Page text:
Mikestrathdee’s Blog


Garlic, and remembering Dad
August 20, 2014, 3:17 pm
Filed under: gardening, Generosity, Tributes | Tags: , , , , ,

This summer’s garlic harvest was bittersweet, for several reasons. I picked a poor spot

to plant it in last November, too dry due to a nearby maple tree.

That error yielded a series of undersized bulbs in August. And for the first time, I can’t compare

harvests with the man who passed on his love of allium sativa to me.

Dad died last September, weeks after digging up his final haul of large, fragrant bulbs. There

were 500 bulbs, give or take, enough for a small village, more than ample to supply many family,

friends and neighbors plus his daily intake. It was an extravagant supply, in keeping with the massive

harvests of potatoes, carrots and in his final years, kale that he planted in an oversized small town

garden larger than many city lots. Had he been so inclined, Dad could have run a stand at the local

farmer’s market with his surplus produce.

As a gift to people who came to his funeral, my brother Al, sister-in-law Gloria and other members of

their family prepared 300 bulbs, each prettied up with a length of ribbon that had attached a small card

with Dad’s picture and the phrase “a gift from Grandpa Jim’s garden” on one side. Instructions for late

fall planting were written on the other side of the card.

Some people said they would use it for lasagna that night, others said they would follow the

instructions and do their first ever planting late in the fall, thanks to “The Garlic Man.”

Appropriately, the variety Dad favored was an Ontario breed named “Music,” completely suitable for

a man whose other great love was picking and grinning.

Like Dad’s over-sized love for his garden, raising rabbits and making music, Music garlic at its best

is elephantine in scale, with little resemblance to the shriveled foreign garlic that many make do

with from grocery stores for much of the year. When planted around rose bushes, it proves most

effective in keeping bugs away. The taste cannot be equaled either.

Native to Asia and cultivated for over 6,000 years, garlic is commonly eaten around the world. While

there are 70 different strains of garlic in the estimated 2500 acres that commercially planted in Ontario,

Music is said to make up about 90 per cent of the total. But price conscious Canadians import over two

thirds of their garlic from China. Dad had little use for store bought Asian garlic, saying it was of little

value on the rare occasions he was forced to substitute.

Dad made a point of downing at least a large clove a day, often raw, sometimes in his breakfast juice,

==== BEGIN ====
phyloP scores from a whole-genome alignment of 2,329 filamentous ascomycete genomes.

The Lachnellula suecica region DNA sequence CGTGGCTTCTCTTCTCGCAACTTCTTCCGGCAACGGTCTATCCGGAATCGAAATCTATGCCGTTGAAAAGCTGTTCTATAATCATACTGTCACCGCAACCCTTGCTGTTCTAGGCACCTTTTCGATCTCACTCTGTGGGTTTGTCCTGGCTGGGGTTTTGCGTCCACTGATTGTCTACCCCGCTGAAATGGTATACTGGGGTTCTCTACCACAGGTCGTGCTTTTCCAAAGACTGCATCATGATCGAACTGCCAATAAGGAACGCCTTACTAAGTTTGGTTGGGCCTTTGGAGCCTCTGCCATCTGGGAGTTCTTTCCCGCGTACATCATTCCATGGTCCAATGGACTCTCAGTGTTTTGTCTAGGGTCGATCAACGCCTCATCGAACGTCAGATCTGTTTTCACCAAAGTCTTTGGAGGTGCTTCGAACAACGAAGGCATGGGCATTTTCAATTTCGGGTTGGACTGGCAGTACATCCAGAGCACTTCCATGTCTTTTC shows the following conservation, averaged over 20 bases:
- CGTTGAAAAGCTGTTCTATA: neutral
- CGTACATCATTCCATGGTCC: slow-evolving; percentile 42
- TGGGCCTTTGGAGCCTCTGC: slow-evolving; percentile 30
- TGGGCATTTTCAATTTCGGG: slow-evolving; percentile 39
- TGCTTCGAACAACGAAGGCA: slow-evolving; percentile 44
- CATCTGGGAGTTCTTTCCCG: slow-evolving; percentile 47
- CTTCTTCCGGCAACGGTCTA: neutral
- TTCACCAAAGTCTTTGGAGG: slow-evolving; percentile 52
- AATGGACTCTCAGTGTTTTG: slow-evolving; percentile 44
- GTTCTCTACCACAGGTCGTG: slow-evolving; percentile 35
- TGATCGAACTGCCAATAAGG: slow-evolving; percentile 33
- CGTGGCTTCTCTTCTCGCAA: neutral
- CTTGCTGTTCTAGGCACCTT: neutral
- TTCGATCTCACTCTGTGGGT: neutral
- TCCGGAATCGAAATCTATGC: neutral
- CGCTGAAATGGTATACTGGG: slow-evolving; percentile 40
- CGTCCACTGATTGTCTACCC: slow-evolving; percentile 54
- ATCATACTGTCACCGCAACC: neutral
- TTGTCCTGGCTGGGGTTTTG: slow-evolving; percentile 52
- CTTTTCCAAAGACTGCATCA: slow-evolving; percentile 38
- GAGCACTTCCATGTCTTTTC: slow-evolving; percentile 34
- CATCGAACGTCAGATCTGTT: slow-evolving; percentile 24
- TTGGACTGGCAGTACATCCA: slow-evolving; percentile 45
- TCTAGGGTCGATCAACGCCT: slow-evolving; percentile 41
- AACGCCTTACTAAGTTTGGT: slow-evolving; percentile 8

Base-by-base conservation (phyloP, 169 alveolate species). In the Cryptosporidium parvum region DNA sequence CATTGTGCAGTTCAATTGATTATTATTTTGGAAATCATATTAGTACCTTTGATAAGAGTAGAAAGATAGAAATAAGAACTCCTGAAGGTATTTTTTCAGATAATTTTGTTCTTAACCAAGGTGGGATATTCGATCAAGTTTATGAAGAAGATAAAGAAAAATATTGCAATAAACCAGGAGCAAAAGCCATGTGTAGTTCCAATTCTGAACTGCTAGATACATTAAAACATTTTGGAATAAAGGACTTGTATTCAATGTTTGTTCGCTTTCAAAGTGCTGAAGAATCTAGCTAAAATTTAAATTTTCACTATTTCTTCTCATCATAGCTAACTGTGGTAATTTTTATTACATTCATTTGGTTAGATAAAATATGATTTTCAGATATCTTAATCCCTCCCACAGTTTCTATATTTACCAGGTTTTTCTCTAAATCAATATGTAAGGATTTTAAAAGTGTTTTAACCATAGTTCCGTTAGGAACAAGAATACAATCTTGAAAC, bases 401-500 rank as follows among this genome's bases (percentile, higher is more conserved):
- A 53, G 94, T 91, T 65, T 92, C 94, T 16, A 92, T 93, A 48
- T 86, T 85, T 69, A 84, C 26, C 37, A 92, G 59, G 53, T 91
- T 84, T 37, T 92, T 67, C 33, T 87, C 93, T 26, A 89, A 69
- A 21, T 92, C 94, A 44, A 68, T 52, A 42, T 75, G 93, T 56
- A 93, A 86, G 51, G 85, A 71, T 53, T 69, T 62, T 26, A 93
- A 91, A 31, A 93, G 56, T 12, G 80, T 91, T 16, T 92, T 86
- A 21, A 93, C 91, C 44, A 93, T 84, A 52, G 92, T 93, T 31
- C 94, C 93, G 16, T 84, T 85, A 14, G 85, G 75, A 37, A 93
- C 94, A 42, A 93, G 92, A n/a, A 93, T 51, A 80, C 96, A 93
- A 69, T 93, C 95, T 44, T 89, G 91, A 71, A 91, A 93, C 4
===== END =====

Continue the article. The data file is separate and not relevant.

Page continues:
first thing in the morning, much to the chagrin of some health care professionals who literally couldn’t

stomach the smell. My guess is that most years he consumed three or four times as much as the

2.3 pounds reportedly eaten annually by the average North American.

Many a full head of garlic made its way into clay bakers at our house, oven roasted and later spread on

fresh-baked bread for a delectable dinner treat thanks to Dad’s never-ending supplies. It is important to

exercise caution when indulging in this treat however. We once had dinner guests who were newcomers

to Canada and unfamiliar with garlic’s charms. The two heads we had baked as a side dish for the meal

sat largely untouched until a family member decided to go for it and consume the lot.

Reminders of that meal oozed through the diner’s pores for several days, an aroma that is not to

everyone’s liking.

Trying to locate Dad near his garden on weekends between mid-April and October was generally a

futile exercise. Most often, he had loaded up his trailer, grabbed his beloved Martin guitar and headed

off across southern Ontario with his girlfriend Joan to a steam show, fiddle competition or some other

rural gathering of the country music and bluegrass “gypsies” that were his tribe. Like him, most were

retired folk who loved nothing better than a weekend camping, playing, singing and telling stories,

some of which were possibly even true. He died on a Friday evening at one of these gatherings,

succumbing to a heart attack shortly after singing a few numbers in a friend’s barn and

wandering off to his trailer with promises to see everyone later.

Fitting then, that acoustic music played a large part in his funeral celebration. A trio of fiddlers,

including a granddaughter, cranked out “Maple Sugar”, “Devil’s Dream” and other jigs and reels while

over three hundred mourners took their seats in the St. Marys United Church for the service.

Five of his grandchildren sang or played during the tribute, and a long-time musical friend from

Hanover played some Hank Williams hurting music as the family followed the casket out of the church

an hour or so later. At the rural cemetery outside the hamlet of Avonbank, where his parents had been

laid to rest over 50 years earlier, the musicians started up again once the pastor had finished the

committal service. Strains of “Til We Meet Again”, then “Heart of Gold” rang through the countryside.

When I returned to Avonbank months later to view the gravestone, someone had left a bulb of Music

garlic beside Dad’s grave.

Maybe I should sing some old country songs while planting this fall’s garlic crop, to get it right.

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